SEALED TO ONE MASTER
Nevertheless the solid foundation of God stands, having this seal: “The Lord knows those who are His,?and, “Let everyone who names the name of Christ depart from iniquity.?(2 Tim 2:19)
Things that are sealed are meant for only one owner, and no one else can claim ownership. When Jesus died for us and shed His blood on the cross, He placed a seal over our heart. He is our owner and we belong to Him.
No one can serve two masters; for either he will hate the one and love the other, or else he will be loyal to one and despise the other?(Mt 6:24)
Likewise, our hearts cannot contain more than one master.
Being the children of this age and society, it would be a lie to say that, somewhere in this lifetime, we have not been torn between our love for God and our love for the world. It is because we continue to serve two opposing masters that we find conflict within our spirituality.
We must learn to be prudent gardeners, so that our heavenly master will be pleased. We must bear the responsibility of the garden God has entrusted to us. How can a garden thrive when the gardener cannot tell the difference between a flower and a weed? The more attracted we are to the world, the harder it will be for us to separate flowers from weeds.
A Garden Ready for Display
The most important responsibility God gave us was to nurture our garden. If we cannot look after our own heart—to discipline our mind and spirit—how can we be entrusted with the greater things of God?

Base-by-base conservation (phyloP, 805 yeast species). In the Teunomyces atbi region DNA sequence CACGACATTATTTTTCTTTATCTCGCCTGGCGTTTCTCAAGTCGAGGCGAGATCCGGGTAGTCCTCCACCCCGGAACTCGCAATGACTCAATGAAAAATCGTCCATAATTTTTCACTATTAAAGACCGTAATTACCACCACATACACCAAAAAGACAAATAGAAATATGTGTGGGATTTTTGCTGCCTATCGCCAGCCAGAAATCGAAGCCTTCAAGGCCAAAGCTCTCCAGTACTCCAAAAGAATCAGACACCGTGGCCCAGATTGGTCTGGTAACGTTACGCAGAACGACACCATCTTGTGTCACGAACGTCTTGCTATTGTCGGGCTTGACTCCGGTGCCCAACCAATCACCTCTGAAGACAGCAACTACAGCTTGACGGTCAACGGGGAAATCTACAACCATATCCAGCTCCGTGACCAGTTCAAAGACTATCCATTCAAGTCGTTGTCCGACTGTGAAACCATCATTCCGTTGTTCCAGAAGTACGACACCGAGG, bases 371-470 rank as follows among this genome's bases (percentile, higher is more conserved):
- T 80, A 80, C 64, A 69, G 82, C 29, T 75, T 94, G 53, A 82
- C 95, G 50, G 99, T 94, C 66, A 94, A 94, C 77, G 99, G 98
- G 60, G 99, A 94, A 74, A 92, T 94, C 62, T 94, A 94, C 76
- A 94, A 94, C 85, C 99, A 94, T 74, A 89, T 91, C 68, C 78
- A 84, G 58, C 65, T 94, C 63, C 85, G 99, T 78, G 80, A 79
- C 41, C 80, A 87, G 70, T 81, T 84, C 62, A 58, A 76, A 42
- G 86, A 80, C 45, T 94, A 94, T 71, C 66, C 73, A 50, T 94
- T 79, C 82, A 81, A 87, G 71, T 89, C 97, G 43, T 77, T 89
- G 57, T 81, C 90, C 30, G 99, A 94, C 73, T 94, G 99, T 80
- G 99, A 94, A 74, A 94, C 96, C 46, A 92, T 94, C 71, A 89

But you are a chosen generation, a royal priesthood, a holy nation, His own special people, that you may proclaim the praises of Him who called you out of darkness into His marvelous light. (1 Pet 2:9)
God does not tell us how special we are to make us feel good. He tells us to let us know that with His love comes the commission to “proclaim the praises of Him who called [us] out of darkness into His marvelous light.?
When our garden is ready for display, we have a commission to go out and praise God, and wherever we go, our garden will display the seal of our master, the Lord Jesus Christ. And this seal will bear no resemblance to worldly knowledge or accomplishments or status in society.
This seal will bear the love of Christ expressed in compassion, in humility, and in the virtues of the spirit:
But the fruit of the Spirit is love, joy, peace, longsuffering, kindness, goodness, faithfulness, gentleness, self-control. Against such there is no law. And those who are Christ’s have crucified the flesh with its passions and desires. If we live in the Spirit, let us also walk in the Spirit. (Gal 5:22-25)
And everywhere we go, this is the seal that will proclaim the praises of God.
God spiritually gauges us; no one can tell us if we’ve reached His standards. We can only strive for perfection with the tools He entrusted us—with His spirit and His truth (Jn 4:24). This is what spiritual discipline is all about.
But do not be disheartened that you might not be able to live up to His standards, for He left us with this promise:
The Lord will guide you continually, and satisfy your soul in drought, and strengthen your bones; you shall be like a watered garden, and like a spring of water, whose waters do not fail. (Isa 58:11)